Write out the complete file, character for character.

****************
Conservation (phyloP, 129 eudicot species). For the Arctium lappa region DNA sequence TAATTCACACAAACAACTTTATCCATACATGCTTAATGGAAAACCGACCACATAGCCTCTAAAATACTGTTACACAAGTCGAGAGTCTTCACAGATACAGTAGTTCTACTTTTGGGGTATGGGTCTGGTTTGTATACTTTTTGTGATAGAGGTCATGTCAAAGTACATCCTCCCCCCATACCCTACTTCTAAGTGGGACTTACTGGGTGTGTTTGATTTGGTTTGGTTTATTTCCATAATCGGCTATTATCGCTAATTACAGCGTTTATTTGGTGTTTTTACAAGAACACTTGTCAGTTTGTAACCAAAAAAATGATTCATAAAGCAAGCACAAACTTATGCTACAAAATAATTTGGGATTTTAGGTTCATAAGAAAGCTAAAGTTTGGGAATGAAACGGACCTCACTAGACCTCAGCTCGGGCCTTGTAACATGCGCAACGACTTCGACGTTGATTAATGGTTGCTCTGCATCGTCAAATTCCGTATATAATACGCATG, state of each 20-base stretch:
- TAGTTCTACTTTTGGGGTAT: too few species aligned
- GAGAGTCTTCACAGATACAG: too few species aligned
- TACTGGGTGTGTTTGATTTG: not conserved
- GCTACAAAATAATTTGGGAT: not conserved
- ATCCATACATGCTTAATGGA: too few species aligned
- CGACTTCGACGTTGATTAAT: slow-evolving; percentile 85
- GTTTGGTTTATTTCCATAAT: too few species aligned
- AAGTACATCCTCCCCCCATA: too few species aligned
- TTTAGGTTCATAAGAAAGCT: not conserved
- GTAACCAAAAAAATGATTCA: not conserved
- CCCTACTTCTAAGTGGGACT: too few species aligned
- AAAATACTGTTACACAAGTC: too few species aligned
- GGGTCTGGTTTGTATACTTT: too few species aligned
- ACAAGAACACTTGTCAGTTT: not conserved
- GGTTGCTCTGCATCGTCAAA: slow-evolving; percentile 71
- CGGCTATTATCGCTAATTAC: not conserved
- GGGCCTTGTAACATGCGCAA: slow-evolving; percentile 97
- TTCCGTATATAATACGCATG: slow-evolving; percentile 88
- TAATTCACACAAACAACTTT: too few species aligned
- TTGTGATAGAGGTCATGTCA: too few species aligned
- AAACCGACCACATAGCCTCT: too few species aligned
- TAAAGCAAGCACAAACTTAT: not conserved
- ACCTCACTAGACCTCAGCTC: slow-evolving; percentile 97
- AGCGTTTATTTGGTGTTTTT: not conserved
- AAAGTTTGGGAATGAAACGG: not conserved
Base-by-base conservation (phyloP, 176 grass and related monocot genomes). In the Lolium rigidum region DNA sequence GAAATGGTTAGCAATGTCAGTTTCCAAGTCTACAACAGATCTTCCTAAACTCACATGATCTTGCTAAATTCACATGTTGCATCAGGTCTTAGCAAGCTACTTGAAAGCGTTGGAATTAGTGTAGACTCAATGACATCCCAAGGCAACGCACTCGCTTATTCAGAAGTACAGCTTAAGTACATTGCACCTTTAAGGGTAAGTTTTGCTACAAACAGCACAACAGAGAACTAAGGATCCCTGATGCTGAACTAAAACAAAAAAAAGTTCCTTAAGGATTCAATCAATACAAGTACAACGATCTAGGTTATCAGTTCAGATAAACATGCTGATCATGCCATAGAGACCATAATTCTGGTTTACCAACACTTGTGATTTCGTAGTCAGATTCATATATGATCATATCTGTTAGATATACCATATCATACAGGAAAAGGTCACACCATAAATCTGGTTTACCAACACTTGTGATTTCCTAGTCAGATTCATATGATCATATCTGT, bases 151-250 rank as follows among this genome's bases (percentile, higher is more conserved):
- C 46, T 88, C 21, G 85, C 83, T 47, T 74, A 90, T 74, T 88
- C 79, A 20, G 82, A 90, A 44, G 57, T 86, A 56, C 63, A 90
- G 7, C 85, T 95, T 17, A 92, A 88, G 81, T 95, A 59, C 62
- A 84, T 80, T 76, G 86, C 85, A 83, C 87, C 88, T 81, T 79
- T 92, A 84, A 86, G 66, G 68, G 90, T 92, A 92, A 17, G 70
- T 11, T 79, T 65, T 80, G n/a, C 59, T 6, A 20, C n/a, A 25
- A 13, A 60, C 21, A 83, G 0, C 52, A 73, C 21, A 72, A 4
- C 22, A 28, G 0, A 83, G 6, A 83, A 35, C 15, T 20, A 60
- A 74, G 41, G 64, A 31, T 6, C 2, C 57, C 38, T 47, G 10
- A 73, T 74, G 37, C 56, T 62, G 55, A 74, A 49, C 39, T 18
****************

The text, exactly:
Conservation (phyloP, 129 eudicot species). For the Arctium lappa region DNA sequence TAATTCACACAAACAACTTTATCCATACATGCTTAATGGAAAACCGACCACATAGCCTCTAAAATACTGTTACACAAGTCGAGAGTCTTCACAGATACAGTAGTTCTACTTTTGGGGTATGGGTCTGGTTTGTATACTTTTTGTGATAGAGGTCATGTCAAAGTACATCCTCCCCCCATACCCTACTTCTAAGTGGGACTTACTGGGTGTGTTTGATTTGGTTTGGTTTATTTCCATAATCGGCTATTATCGCTAATTACAGCGTTTATTTGGTGTTTTTACAAGAACACTTGTCAGTTTGTAACCAAAAAAATGATTCATAAAGCAAGCACAAACTTATGCTACAAAATAATTTGGGATTTTAGGTTCATAAGAAAGCTAAAGTTTGGGAATGAAACGGACCTCACTAGACCTCAGCTCGGGCCTTGTAACATGCGCAACGACTTCGACGTTGATTAATGGTTGCTCTGCATCGTCAAATTCCGTATATAATACGCATG, state of each 20-base stretch:
- TAGTTCTACTTTTGGGGTAT: too few species aligned
- GAGAGTCTTCACAGATACAG: too few species aligned
- TACTGGGTGTGTTTGATTTG: not conserved
- GCTACAAAATAATTTGGGAT: not conserved
- ATCCATACATGCTTAATGGA: too few species aligned
- CGACTTCGACGTTGATTAAT: slow-evolving; percentile 85
- GTTTGGTTTATTTCCATAAT: too few species aligned
- AAGTACATCCTCCCCCCATA: too few species aligned
- TTTAGGTTCATAAGAAAGCT: not conserved
- GTAACCAAAAAAATGATTCA: not conserved
- CCCTACTTCTAAGTGGGACT: too few species aligned
- AAAATACTGTTACACAAGTC: too few species aligned
- GGGTCTGGTTTGTATACTTT: too few species aligned
- ACAAGAACACTTGTCAGTTT: not conserved
- GGTTGCTCTGCATCGTCAAA: slow-evolving; percentile 71
- CGGCTATTATCGCTAATTAC: not conserved
- GGGCCTTGTAACATGCGCAA: slow-evolving; percentile 97
- TTCCGTATATAATACGCATG: slow-evolving; percentile 88
- TAATTCACACAAACAACTTT: too few species aligned
- TTGTGATAGAGGTCATGTCA: too few species aligned
- AAACCGACCACATAGCCTCT: too few species aligned
- TAAAGCAAGCACAAACTTAT: not conserved
- ACCTCACTAGACCTCAGCTC: slow-evolving; percentile 97
- AGCGTTTATTTGGTGTTTTT: not conserved
- AAAGTTTGGGAATGAAACGG: not conserved
Base-by-base conservation (phyloP, 176 grass and related monocot genomes). In the Lolium rigidum region DNA sequence GAAATGGTTAGCAATGTCAGTTTCCAAGTCTACAACAGATCTTCCTAAACTCACATGATCTTGCTAAATTCACATGTTGCATCAGGTCTTAGCAAGCTACTTGAAAGCGTTGGAATTAGTGTAGACTCAATGACATCCCAAGGCAACGCACTCGCTTATTCAGAAGTACAGCTTAAGTACATTGCACCTTTAAGGGTAAGTTTTGCTACAAACAGCACAACAGAGAACTAAGGATCCCTGATGCTGAACTAAAACAAAAAAAAGTTCCTTAAGGATTCAATCAATACAAGTACAACGATCTAGGTTATCAGTTCAGATAAACATGCTGATCATGCCATAGAGACCATAATTCTGGTTTACCAACACTTGTGATTTCGTAGTCAGATTCATATATGATCATATCTGTTAGATATACCATATCATACAGGAAAAGGTCACACCATAAATCTGGTTTACCAACACTTGTGATTTCCTAGTCAGATTCATATGATCATATCTGT, bases 151-250 rank as follows among this genome's bases (percentile, higher is more conserved):
- C 46, T 88, C 21, G 85, C 83, T 47, T 74, A 90, T 74, T 88
- C 79, A 20, G 82, A 90, A 44, G 57, T 86, A 56, C 63, A 90
- G 7, C 85, T 95, T 17, A 92, A 88, G 81, T 95, A 59, C 62
- A 84, T 80, T 76, G 86, C 85, A 83, C 87, C 88, T 81, T 79
- T 92, A 84, A 86, G 66, G 68, G 90, T 92, A 92, A 17, G 70
- T 11, T 79, T 65, T 80, G n/a, C 59, T 6, A 20, C n/a, A 25
- A 13, A 60, C 21, A 83, G 0, C 52, A 73, C 21, A 72, A 4
- C 22, A 28, G 0, A 83, G 6, A 83, A 35, C 15, T 20, A 60
- A 74, G 41, G 64, A 31, T 6, C 2, C 57, C 38, T 47, G 10
- A 73, T 74, G 37, C 56, T 62, G 55, A 74, A 49, C 39, T 18